by Holly Mohr
Individualism gets a bad rap, though our entire society is organized around it. And I get it.
In an increasingly isolated world, where those experiencing poverty are feared or forgotten, both by individuals and systems, our nation, our world, is a demonstrably frightening place. The day-to-day fallout of the pandemic brought basic human needs to the fore that are arguably even more immediate than economics: for many, even touching another human was off limits for (literally) years. Even the introverts among us have longed for human connection with some desperation.
I want to affirm all of that unequivocally. Not only do I want to remember the poor, I want to find and root out the systems that perpetuate poverty. And while I definitely lean toward the “let me go hide in another room and read during this party” kind of person, I too crave human contact, especially the meaningful, intimate, soul-baring kind.
But let’s be honest. I get a little antsy when I start hearing words like “tribe” spoken wistfully. Now, again, I get it. I do love the idea (and the experience!) of a group of people committing to one another, sharing life together, understanding each other, and bearing one another’s burdens (and joys!).
But “tribe” is also closely related to that other word, “tribalism.” Tribalism, the thinking that pits “my people” against “your people” and vows to fight “your people” to the death. The pressure that tells you to stop thinking about whether the fight is right, whether there might be some right on the “other side” too, because “these are your people.”
I’m attracted to books on community, but yeah, I read them alone.
I’m attracted to books about community in the way I was attracted to books on philosophy of the body in grad school, even as having a body at all surprised me at every turn. (When I was in labor with my first child, shortly after that “philosophy of the body” semester, I had a vivid image of my mind crouching in the corner of the room, pleading, promising my body I would never underestimate it again).
And while childbirth, nursing, yoga, running, and beautiful food have all taught me how to really live in my body, I still largely do it as a person who loves to think and feels most natural in her head. I’ve decided I don’t think that’s so bad.
While marriage, motherhood, friendship, and faith have all taught me the necessity, the responsibility, yes, the joy of living in community, I do it, still, as an individual.
I’m not unbiased here. Maybe I’m the wrong one to write about community. The phrase “strength in numbers” was derided in my home of origin as much as blasphemy. And yes, that hurt our family in a lot of ways. We were absolutely an island, with many of the pathologies you might imagine.
Going to college in the countercultural, community-based places I went felt like foreign countries to me. Maybe even different planets. But I think it may be fair to say that college, living in something like intentional communities, is where I learned to love. That’s the pearl of great price, for sure, and something I’ll treasure forever.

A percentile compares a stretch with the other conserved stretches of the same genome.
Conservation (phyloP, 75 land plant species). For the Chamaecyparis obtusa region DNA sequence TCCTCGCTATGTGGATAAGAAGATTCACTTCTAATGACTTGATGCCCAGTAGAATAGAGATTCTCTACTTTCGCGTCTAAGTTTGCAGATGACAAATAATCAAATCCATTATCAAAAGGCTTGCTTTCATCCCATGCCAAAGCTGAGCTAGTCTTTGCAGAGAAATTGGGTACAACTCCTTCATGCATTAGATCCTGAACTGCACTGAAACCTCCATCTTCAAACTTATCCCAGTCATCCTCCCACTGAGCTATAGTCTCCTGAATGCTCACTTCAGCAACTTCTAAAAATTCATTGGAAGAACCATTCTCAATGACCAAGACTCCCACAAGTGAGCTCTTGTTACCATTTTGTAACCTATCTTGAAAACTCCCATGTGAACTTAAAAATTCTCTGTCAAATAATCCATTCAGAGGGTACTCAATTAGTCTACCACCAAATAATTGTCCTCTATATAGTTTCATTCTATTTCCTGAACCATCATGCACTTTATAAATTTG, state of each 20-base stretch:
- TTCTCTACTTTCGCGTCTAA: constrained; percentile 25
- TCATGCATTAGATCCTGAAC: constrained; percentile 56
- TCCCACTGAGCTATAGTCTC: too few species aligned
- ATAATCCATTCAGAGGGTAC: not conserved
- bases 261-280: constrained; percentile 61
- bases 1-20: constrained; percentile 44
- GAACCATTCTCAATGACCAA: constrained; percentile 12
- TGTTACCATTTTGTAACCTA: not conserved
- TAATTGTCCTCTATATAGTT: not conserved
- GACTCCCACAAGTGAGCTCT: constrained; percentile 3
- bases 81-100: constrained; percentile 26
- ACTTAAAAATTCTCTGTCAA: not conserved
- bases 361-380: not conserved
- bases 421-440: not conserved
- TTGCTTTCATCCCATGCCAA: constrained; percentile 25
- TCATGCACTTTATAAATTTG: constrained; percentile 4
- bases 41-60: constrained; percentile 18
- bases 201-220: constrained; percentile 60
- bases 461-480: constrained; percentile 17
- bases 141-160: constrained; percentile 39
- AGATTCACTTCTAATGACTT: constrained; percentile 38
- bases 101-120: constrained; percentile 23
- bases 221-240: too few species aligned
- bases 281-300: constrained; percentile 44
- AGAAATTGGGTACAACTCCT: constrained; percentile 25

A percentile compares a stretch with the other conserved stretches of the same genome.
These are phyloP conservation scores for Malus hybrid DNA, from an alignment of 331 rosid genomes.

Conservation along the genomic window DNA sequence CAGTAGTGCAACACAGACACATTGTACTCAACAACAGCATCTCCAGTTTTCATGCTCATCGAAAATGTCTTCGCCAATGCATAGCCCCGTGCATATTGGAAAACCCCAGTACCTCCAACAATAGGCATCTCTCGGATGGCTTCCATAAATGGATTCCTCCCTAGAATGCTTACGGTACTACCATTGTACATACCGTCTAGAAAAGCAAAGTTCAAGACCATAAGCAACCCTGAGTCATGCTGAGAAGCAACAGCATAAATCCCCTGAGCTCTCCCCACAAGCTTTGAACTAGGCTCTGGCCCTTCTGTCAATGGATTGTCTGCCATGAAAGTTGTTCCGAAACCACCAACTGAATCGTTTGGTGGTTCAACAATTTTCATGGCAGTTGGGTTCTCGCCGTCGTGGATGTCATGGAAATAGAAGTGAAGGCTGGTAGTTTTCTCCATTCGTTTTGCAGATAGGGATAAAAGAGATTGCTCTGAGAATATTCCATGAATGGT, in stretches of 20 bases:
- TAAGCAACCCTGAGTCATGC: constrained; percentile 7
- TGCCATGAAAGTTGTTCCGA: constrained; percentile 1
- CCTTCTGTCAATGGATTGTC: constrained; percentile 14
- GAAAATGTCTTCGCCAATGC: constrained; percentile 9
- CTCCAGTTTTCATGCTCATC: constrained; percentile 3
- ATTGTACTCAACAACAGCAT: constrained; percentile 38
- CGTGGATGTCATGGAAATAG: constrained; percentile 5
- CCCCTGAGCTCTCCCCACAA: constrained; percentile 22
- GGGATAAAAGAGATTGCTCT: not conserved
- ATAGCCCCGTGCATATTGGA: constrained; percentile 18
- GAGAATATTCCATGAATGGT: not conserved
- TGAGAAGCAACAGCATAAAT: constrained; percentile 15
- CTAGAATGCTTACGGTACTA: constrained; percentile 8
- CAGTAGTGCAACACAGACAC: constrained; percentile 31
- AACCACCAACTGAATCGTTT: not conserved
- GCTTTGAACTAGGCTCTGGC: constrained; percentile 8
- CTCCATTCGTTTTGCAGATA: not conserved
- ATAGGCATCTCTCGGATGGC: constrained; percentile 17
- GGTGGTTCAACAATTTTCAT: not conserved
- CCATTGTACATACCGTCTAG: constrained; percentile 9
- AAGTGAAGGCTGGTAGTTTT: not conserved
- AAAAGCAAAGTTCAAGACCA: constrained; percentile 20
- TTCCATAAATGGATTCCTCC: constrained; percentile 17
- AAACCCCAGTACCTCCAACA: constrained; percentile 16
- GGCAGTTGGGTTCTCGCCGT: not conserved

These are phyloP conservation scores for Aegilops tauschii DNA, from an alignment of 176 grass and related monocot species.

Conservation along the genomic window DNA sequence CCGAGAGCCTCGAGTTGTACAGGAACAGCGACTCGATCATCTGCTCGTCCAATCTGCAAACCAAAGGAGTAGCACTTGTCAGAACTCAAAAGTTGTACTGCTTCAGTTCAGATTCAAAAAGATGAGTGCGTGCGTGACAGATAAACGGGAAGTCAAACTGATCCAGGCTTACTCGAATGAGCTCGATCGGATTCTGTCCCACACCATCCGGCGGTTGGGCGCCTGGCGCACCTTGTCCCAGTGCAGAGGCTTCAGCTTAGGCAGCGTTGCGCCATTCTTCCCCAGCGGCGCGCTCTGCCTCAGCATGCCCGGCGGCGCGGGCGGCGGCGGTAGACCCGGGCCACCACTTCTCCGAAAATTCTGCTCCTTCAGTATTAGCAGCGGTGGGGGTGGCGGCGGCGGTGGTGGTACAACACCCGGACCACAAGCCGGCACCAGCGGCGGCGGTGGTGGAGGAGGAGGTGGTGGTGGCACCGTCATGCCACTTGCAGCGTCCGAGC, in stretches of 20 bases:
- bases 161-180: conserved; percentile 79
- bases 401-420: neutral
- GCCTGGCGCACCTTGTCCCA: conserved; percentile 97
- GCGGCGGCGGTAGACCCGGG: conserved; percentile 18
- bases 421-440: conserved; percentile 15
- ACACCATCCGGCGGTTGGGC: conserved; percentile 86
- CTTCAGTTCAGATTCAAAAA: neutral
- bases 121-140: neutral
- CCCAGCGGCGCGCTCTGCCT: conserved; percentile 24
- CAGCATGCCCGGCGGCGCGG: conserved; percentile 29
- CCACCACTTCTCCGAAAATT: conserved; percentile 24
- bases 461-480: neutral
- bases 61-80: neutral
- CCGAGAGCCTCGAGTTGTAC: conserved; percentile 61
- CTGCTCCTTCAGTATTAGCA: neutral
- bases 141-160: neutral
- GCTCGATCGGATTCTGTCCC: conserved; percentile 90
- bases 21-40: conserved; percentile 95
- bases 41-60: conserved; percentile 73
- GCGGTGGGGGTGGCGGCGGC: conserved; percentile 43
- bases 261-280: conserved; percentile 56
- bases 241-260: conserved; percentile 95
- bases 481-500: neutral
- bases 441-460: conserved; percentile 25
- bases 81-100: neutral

But honestly, there’s a lot about the bizarre, ruggedly individual way I was raised that I also treasure. I was raised to think it was normal and right to question, even and especially those in authority. I never learned there was a “right way” to dress, or to be a woman. (This is why I didn’t realize I was being shocking showing up to my tightly-knit Catholic colleges wearing bright red lipstick and saying “fuck” along with my prayers—I didn’t know there were rules on who I was “supposed” to be). I learned to celebrate my gifts and hopes. I was encouraged to seek what was true and spend my energies on what was meaningful. It never occurred to me to follow a leader because someone told me to.
I’ve changed a lot in the ways I relate to people. I was raised to withhold respect from someone until they had “earned it.” I don’t believe in that. But I also don’t believe in respect for certain groups of people over others. I want to respect everyone, literally everyone—part of the ethos of Christianity that I never want to let go of is the conviction that every single person is created in the image of the all-loving Creator, manifester of all Truth and Beauty. Yeah, we can do a shitty job of showing it, yes, it can be hard to treat everyone with respect, especially when you’ve got the streak of snark in you that I do, but yes, that is what I strive for, and that is what I believe.
That’s part of why I lead Montessori-based religious ed programs—I believe in egalitarian spaces where children and adults learn together, subversively respecting one another as equally filled with dignity. I’m into that.
I don’t want to hold people at arm’s length, waiting to see if they’re “worthy” of my love or respect. I want to include everyone, as many as possible, constantly challenging myself to see the beauty they offer that I wouldn’t have access to without them.
But that’s exactly the thing, right? Because the individual does matter. In order to participate in a community that really honors the person, I have to see and honor the individual. Each individual brings something unrepeatable, irreplaceable, to the community.
I’ve thrown off the fetters of “rugged” individualism, but man, I want to celebrate the individual. I believe in agency, in voice, in choosing healthy relationships over the ones someone tells me I’m “supposed” to have. I don’t want my “tribe” battling yours. I am me and I want you to be you.
And yeah, I’d like to think we could be that in community. But seriously, I’m gonna need some alone time to do that well.